A successful on-farm trial doesn’t just appear out of thin air. It takes communication, collaboration and commitment.
Those are the lessons a local farm equipment dealer and global life science giant have learned over the past few years as they’ve teamed up and begun taking research to commercial fields in Manitoba.
Representatives of BASF and Enns Brothers spoke recently at the Manitoba Agronomists Conference (MAC) about how they use technology and some important design criteria to make on-farm trials as easy and valuable as possible for participating producers.
On-farm trials are critical to BASF, says the company’s technical service specialist, Harold Brown. BASF has been involved in on-farm trials for 20 years and they allow it to prove the agronomic and economic benefits of its new and existing products with western Canadian growers, confirm small-plot findings in performance and yield on a larger scale and determine the products’ geographical fit.
Producers have the opportunity to try new products on their own farms and generate some reliable, local data that they can base their purchasing decisions on.
It takes a season-long commitment from the producers and the researchers to do on-farm trials, and Brown says the BASF team works with producers to establish, design and implement the trials, monitoring and scouting throughout the season and assisting with harvest.
“It all starts with good conversations, and a commitment of an extra bit of time,” says Brown. “Details are crucial, so the co-operator must understand the importance of the trial and that the quality of the data needs to be accurate.”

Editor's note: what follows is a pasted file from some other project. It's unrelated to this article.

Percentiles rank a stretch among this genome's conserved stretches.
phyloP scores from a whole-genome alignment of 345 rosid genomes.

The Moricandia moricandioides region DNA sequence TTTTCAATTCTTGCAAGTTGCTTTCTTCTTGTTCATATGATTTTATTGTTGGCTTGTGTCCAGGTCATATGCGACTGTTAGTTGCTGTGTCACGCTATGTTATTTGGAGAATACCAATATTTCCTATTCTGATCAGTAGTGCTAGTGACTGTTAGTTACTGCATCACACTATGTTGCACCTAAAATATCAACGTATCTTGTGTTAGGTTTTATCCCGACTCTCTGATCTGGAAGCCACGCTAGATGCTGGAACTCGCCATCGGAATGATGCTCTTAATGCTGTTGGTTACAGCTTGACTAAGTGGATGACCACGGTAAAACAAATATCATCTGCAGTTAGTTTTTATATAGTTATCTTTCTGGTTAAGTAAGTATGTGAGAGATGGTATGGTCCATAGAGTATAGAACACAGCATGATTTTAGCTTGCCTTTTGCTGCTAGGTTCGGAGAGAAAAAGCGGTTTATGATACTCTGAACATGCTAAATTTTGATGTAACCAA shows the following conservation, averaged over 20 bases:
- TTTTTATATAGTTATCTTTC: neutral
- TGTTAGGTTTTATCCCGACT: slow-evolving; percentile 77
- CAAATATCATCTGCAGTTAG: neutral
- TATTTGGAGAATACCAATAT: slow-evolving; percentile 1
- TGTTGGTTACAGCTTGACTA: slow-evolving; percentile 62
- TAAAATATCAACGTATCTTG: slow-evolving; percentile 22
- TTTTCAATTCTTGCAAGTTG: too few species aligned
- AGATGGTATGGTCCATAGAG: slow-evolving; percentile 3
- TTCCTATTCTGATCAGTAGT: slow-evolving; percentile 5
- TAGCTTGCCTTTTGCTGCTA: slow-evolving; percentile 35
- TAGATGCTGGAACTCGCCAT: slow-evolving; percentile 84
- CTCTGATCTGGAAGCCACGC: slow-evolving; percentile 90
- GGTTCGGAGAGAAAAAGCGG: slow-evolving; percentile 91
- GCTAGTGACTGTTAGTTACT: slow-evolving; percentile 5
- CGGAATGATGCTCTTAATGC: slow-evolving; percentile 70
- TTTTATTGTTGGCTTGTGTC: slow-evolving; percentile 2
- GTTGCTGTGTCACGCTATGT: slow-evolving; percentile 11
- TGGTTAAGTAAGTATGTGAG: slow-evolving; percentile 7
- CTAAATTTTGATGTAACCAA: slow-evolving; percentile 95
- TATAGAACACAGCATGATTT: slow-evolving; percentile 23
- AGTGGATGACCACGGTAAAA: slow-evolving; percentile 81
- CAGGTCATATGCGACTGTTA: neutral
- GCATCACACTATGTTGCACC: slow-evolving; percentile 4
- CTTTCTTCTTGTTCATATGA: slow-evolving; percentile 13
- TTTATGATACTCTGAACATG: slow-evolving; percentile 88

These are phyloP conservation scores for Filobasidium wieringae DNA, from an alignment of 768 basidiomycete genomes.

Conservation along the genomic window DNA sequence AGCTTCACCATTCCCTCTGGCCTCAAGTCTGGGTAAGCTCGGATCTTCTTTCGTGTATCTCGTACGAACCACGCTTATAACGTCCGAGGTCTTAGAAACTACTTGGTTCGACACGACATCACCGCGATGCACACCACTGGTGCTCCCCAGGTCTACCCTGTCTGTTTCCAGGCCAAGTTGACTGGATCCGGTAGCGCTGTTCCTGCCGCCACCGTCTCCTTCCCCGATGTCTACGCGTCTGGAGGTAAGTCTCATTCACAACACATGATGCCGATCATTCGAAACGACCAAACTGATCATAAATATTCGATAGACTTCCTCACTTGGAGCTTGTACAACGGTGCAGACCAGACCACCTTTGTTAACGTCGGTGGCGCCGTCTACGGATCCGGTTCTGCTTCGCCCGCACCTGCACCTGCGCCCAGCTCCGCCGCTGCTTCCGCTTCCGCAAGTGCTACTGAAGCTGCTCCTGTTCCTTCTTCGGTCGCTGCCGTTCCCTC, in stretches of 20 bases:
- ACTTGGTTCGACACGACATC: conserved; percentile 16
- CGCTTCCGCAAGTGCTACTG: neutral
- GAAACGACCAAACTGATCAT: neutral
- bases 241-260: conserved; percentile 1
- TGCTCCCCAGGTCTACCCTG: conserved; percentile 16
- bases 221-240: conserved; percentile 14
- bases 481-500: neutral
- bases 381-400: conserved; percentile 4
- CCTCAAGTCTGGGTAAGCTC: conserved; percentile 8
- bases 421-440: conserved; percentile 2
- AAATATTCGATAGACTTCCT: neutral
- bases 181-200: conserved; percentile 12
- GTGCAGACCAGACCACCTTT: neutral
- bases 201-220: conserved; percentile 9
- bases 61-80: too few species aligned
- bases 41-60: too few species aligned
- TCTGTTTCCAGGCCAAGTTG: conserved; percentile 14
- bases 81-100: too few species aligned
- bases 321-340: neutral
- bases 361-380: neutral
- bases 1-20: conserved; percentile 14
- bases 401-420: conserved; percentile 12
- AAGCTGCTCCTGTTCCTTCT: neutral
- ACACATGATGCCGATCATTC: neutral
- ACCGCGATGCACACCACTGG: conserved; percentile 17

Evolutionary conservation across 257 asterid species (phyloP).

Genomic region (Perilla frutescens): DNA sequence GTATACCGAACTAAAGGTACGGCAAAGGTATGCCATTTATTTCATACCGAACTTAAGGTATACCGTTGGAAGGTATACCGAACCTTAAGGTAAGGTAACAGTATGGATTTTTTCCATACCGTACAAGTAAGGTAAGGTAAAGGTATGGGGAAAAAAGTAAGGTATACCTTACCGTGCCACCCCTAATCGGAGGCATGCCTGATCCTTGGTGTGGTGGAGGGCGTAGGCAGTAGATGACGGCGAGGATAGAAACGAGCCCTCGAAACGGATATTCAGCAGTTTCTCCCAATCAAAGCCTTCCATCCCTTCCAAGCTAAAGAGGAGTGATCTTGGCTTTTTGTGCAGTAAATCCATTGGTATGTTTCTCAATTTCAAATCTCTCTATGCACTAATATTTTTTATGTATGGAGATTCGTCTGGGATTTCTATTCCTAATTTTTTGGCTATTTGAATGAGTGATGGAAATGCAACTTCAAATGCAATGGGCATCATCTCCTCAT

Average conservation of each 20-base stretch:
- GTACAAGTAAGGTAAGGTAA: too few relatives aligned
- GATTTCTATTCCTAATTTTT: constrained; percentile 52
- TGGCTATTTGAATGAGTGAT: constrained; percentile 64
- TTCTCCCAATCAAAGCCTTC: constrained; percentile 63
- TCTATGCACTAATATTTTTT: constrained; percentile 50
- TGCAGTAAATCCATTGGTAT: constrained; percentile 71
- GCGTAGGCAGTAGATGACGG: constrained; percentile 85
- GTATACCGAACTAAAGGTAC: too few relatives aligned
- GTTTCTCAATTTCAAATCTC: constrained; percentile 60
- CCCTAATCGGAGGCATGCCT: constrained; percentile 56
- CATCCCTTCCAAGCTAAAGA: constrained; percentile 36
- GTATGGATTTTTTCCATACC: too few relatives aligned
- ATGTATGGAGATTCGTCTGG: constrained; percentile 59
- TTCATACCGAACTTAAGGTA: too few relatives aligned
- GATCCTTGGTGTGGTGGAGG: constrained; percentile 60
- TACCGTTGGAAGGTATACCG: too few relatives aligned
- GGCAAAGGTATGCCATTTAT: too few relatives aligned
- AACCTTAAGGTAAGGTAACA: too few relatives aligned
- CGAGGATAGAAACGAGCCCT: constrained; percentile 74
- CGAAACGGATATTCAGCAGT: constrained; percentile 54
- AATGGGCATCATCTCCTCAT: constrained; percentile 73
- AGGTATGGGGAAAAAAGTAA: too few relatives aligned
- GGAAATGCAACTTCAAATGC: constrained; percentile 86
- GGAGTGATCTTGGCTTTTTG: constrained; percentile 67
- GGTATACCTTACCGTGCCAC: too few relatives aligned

Plan for success
Having a well-thought-out trial plan, and making sure there is good communication between all the partners is the first crucial step in successful on-farm trials, says Ian Cook, field adviser with Enns Brothers. Speaking at MAC, Cook emphasized that getting good trial data is critical and there are many ways that technology can contribute at all stages of the process to ensure successful outcomes. The first place it comes into play is when selecting a site for the trial.
EC Maps, elevation, normalized yield, satellite imagery, aerial images and zone maps can all help to identify areas of a field where there are consistent soil characteristics or avoid problem areas.
“It’s not always possible to place trials in an area that is consistent if it’s a large trial, so accounting for variability – such as areas low in fertility – can account for differences in treatments and responses,” says Cook.
When laying out a trial ahead of time it’s important to think about implement widths and how many passes will be made by the seeder, sprayer and combine in the trial areas.
“It’s fairly simple to put on the same guidance lines as the grower is using, by using his heading or AB-line,” says Cook. “It makes it a lot easier for the grower.”
It’s also important to think about landscape features that need to be avoided like sloughs or saline areas and that often involves talking with the producer.
“The interesting thing is we can sometimes find out more about a field as we get into this process than a grower might not have known about especially if it’s a large farm or newer land,” says Cook. “It’s a bit of an added value going through this process, and by adding some of those layers we can all learn a little more about the field as well.”
This is where technology and precision agriculture practices often shine the brightest.
“I can produce a map or prescription and that makes it very easy for the producer to go out and apply,” says Cook. “The other thing it allows us to do is add levels of complexity. I can stack some trials and do replication and randomization a lot easier than using traditional layouts and flags.”
Cook showed MAC attendees a seeding rate trial on a half section that had three different seeding rates with six replications and a randomized design.